One of the effects of being an empath is that we get overwhelmed and overstimulated by too much physical contact or too much time spent with others. Those who aren’t empaths and may be extroverts don’t understand this at all. They take offense to us needing to distance ourselves and take me time. My husband is one of those extroverts. He lives to have a lot of people around him and thrives off of the energy of other people and large crowds. I thrive off of alone time and no contact with other people. We are very different and once I stopped drinking and these needs became more prominent, it was a bit of a shock. We had to learn to function together with our different personalities while also learning to honor each other’s needs.

This quarantine and social distancing has affected both of us very differently. In the early months, he was driving me absolutely crazy. We were following the stay-at-home orders very closely and weren’t seeing local friends or family. Eddie has been working from home consistently and had no human contact other than me. I was losing my mind. I got to the point that I told him he needed to go to someone else’s house so he can get his energy out with other people. Since he didn’t have any interaction with other people outside of Zoom calls for work, he was driving me insane. Eddie is a fun guy who likes to pester and annoy me. It’s all loving, but I had hit my capacity for handling it. We had no time away from each other, even with him now having an office in a basement room.

As for me, well I’ve been generally perfectly fine staying home and not seeing people. I struggled when we had a friend here for about a month and then my mother-in-law right after, but it wasn’t anything to do with them. My struggle was primarily around having too many people around me. I didn’t feel as though I had any separation from people. As long as this quarantine/stay-at-home/social distancing continues and as long as I can get Eddie out of the house and in contact with other people who are staying home too, I could stay home forever. Yes, I want to travel, but without other people around.

I foresee that once life starts getting back to normal and we are able to be around larger groups, I’m going to have to slowly re-integrate myself into groups. I’m going to have to be more prepared and plan for giving myself the time and space I need to recharge. I’m going to have to be able to identify my reactions that indicate I am overstimulated. I’m going to have to relearn how to stand up for myself and my need for space and quiet. It won’t be easy, but to preserve my sanity, it will be worth it.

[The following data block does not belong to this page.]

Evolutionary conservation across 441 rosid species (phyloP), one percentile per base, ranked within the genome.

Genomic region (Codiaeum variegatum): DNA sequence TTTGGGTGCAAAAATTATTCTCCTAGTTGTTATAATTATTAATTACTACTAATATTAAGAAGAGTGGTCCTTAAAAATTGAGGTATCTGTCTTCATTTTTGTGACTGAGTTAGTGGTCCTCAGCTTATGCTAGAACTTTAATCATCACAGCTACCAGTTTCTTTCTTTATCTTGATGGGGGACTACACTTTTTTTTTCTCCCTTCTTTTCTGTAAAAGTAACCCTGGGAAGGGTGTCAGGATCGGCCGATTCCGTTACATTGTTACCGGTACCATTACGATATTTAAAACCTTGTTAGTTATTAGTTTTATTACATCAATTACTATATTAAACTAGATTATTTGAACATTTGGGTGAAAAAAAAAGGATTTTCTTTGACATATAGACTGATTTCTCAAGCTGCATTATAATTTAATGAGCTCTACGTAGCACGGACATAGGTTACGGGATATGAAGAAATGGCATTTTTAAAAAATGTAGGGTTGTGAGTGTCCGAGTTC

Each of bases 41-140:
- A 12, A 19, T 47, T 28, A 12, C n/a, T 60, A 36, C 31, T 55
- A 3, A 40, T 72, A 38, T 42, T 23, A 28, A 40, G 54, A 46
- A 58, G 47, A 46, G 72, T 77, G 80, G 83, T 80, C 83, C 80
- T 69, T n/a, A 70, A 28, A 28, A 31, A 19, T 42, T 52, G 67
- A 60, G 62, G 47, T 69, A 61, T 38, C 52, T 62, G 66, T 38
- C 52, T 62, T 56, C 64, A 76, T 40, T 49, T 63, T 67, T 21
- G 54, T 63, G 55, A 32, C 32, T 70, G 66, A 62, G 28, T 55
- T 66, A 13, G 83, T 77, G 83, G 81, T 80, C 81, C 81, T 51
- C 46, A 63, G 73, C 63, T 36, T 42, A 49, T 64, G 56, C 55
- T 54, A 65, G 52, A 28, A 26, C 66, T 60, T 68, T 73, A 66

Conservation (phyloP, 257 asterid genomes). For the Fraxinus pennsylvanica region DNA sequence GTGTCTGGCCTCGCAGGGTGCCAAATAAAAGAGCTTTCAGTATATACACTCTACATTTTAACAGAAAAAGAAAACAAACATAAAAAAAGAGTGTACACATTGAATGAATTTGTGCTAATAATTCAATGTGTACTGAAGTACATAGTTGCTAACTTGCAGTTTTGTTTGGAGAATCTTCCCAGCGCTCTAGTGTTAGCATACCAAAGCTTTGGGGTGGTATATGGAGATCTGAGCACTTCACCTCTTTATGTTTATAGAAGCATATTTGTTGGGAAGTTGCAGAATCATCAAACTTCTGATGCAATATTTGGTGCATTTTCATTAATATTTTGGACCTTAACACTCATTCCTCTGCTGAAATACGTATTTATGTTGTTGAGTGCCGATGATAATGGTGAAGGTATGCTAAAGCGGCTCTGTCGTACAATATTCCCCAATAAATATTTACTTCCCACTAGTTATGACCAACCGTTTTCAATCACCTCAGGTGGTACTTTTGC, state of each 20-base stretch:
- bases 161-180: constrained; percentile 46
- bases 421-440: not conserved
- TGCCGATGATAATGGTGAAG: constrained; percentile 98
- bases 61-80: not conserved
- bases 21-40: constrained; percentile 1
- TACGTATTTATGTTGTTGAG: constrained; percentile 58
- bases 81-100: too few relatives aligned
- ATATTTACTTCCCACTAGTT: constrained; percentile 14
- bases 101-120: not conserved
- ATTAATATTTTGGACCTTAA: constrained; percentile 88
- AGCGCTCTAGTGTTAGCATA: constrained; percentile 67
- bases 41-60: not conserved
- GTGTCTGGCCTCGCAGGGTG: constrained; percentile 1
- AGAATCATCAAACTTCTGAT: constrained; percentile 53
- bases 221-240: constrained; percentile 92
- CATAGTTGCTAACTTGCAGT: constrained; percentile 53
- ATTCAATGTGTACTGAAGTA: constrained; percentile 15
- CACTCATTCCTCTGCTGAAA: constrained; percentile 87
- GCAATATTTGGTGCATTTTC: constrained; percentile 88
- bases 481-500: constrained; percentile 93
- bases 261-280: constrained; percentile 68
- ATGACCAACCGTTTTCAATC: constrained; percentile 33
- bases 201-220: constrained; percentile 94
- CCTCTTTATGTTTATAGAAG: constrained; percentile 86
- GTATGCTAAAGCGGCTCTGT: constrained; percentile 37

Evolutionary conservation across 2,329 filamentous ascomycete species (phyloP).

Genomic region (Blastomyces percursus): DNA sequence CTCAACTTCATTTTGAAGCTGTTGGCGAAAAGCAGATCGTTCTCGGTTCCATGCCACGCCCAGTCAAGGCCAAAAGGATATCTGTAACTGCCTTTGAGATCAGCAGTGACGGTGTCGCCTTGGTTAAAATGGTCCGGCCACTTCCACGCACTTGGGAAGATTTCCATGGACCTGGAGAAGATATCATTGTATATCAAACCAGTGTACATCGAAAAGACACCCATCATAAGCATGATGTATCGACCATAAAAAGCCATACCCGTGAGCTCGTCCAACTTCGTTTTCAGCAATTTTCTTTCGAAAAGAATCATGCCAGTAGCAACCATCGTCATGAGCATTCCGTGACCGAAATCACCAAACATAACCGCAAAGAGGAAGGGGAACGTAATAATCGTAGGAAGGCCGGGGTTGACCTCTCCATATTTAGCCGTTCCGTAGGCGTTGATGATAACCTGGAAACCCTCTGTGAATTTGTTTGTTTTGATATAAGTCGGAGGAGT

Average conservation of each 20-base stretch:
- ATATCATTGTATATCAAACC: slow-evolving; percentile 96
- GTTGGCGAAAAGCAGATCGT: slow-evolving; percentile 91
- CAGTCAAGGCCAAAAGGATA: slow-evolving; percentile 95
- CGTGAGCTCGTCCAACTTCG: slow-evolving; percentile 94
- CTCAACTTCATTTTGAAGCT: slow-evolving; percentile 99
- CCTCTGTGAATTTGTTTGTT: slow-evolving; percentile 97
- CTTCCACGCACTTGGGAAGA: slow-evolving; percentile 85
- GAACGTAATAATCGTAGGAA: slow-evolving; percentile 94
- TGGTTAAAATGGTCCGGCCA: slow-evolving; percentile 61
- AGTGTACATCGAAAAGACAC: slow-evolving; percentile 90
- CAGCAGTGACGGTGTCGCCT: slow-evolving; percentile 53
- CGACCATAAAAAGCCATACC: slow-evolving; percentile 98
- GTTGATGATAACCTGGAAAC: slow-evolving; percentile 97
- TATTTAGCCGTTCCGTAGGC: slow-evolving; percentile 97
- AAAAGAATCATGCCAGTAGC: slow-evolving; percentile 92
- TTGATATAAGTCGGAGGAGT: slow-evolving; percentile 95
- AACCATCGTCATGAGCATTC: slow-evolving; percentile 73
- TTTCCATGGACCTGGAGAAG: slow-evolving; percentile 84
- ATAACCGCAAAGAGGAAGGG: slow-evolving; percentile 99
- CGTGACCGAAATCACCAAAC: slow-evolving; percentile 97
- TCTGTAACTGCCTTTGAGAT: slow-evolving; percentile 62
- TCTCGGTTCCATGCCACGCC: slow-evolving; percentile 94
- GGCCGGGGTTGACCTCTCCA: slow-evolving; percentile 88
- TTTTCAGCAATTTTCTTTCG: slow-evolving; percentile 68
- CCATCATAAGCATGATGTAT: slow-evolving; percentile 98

I’m An Overthinker

Overthinking is what I do best. I can and will overthink for just about anything. It is truly a problem. Are you an overthinker?

Overthinking affects our lives more than we probably would like to admit. We zero in and focus on a specific topic and think about all the possibilities. Usually, the possibilities that we think about are negative. Whether you are ruminating on the past or worrying about the future, overthinking does not benefit your life.

In fact, if you are anything like me, overthinking actually does more harm than good to your life. For me, ruminating on the past usually turns into worrying about the future. I take a thought that I’m overthinking full circle over and over again and it usually happens over multiple days, weeks, or longer.

I tend to start with ruminating on a situation that I didn’t like how I behaved. I think about how shitty I was, how embarrassing I made the situation, or how I offended or hurt someone. I go on and on until I fast forward to the future and create a whole new situation with the same people where I encounter something similar and have to re-write my behavior. I usually try to think the situation into an existence where I stand up for myself and the other person or people are put in their place. This comes from the victim mentality that I was raised with.

Lately, I’ve been able to catch myself in this process. I stop myself from going down this rabbit hole creating drama in my mind that doesn’t actually exist. It’s not easy to do, but it is so worth it. The overthinking that I do to get me to this point tells me that the other person in the situation is bullying me or that I’m a fucked up person. It wears me down without me even being in the other person’s presence.